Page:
But from this punishing conflict resides the film’s most profound emotional core, as Alfred cannot sit by and watch Batman commit virtual suicide by going against Bane. Eight years of idleness after his punishing stint as Batman has left Bruce Wayne frail and weak, and certainly not at the prime needed to defeat Bane. Ushering in the second act, Alfred leaves in a teary goodbye; although a loyal servant, he’s someone who loves Bruce Wayne and cannot watch him destroy himself against a superior force, no matter how noble the cause. It is choices like Alfred’s that make Nolan’s Batman films emotionally engaging, since his story doesn’t rely on comic book notions of unquestionable sidekick loyalty. Nolan’s Bat-universe is rooted more in the realistic than the fantastic, in large part because of how its characters behave. And as much as Bruce Wayne concerns himself with saving Gotham City from destroying itself or being destroyed by Bane, Nolan hasn’t forgotten to place our involvement not only with the fate of Gotham, but the emotional state of the film’s protagonist.

As such, there are two love interests in The Dark Knight Rises: Marion Cotillard plays the philanthropist Miranda Tate, who everyone from Alfred to Lucius Fox (Morgan Freeman) seems to think would make Wayne a fine companion. She’s a Wayne Enterprises board member with a unique connection to the film’s central MacGuffin: a clean-energy fusion reactor Bane transforms into a nuclear time-bomb. Miranda seems to be Wayne’s distant hope of a normal life, especially after some long overdue lovemaking. More immediate, Batman has his own female counterpart in Selina Kyle, a.k.a Catwoman (Anne Hathaway), a seductive survivalist cat burglar playing both sides to her own advantage—to escape her long record of past crimes and start over history-free. How appropriate, as Bruce Wayne and Batman also have their respective tragic pasts to forget. Similarly saddled with his eight-year deception is Commissioner Jim Gordon (Gary Oldman), who has placated Gotham’s unrest by hiding the truth behind Dent’s murderous mutation via The Joker into Two-Face. He’s called out on his morally questionable decision by straight-arrow rookie cop John Blake (Joseph Gordon-Levitt), one of many characters in this film to uncover Batman’s alter-ego.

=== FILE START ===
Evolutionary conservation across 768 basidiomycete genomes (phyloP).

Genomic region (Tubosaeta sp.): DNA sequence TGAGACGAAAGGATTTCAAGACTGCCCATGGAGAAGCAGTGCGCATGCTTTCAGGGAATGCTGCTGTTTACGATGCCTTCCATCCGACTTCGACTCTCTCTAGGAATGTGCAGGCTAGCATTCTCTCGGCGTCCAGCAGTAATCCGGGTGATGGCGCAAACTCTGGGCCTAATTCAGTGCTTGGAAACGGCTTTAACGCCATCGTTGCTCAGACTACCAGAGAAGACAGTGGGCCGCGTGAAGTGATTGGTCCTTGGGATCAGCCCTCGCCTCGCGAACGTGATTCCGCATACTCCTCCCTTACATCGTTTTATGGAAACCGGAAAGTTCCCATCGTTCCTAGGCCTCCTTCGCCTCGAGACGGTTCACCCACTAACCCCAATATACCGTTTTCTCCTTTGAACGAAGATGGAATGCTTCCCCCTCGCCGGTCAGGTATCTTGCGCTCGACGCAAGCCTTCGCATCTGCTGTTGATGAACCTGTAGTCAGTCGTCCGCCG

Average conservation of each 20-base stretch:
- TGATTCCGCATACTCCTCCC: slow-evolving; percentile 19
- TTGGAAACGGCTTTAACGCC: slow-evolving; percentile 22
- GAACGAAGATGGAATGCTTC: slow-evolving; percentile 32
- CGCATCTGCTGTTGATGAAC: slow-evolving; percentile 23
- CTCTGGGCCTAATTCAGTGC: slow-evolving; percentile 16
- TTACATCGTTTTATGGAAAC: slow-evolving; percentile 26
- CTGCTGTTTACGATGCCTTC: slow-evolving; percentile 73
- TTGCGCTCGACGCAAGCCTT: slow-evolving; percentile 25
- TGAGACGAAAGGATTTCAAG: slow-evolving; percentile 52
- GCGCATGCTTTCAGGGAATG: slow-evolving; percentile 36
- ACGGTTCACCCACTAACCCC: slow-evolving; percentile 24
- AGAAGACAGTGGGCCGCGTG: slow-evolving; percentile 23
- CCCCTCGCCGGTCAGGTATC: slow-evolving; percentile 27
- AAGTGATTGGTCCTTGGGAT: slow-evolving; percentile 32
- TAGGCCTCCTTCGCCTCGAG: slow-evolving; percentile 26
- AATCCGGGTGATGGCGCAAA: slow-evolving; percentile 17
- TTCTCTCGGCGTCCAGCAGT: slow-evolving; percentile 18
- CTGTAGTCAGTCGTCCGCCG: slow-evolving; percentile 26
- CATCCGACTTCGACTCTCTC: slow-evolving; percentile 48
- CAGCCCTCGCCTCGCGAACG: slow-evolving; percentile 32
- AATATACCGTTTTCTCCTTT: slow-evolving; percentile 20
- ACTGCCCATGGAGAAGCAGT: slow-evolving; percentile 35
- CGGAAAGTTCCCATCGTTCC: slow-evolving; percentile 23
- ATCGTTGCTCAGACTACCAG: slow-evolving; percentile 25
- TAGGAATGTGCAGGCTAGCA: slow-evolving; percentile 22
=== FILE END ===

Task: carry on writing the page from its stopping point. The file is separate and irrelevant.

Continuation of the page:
With Bruce Wayne dropped into a pit, where he must once again find his spiritual center before he can return to Gotham as Batman, Bane is left to unleash hell. From Bane’s attacks on the Gotham City Stock Exchange to the socio-political allusions to modern-day America, The Dark Knight Rises taps into our greatest fears as a society: terrorism and economic recession.  Here is where Nolan’s filmic vision becomes grand and grim, stripping down any progress the illusion of peace built by Harvey Dent’s false heroic example. Nolan shows us a city torn apart by rabid crowds, undone by fear, and subject to maniacal courtroom sentencing (performed by a familiar face). If in Batman Begins the teeming Narrows threatened to pollute greater Gotham, and The Joker’s fear campaign sent a city into panic in The Dark Knight, then Bane exacts all-out war, and in doing so eclipses those earlier conflicts, complete with a small army of heavily armed goons that are too much for one hero. Once again, Gotham hangs in the balance only to step up and take action, but under Bane’s watch it crumbles to a degree the average moviegoer wouldn’t expect from a superhero movie. (No wonder the brothers Nolan reference Charles Dickens’ A Tale of Two Cities so often, both directly and indirectly, in their script.) The easiest mistake to make with any of Nolan’s Batman films is that you’re watching “just a movie”; rather, here are operatic tales with sweeping stakes, made by a filmmaker willing to take it further than you might expect.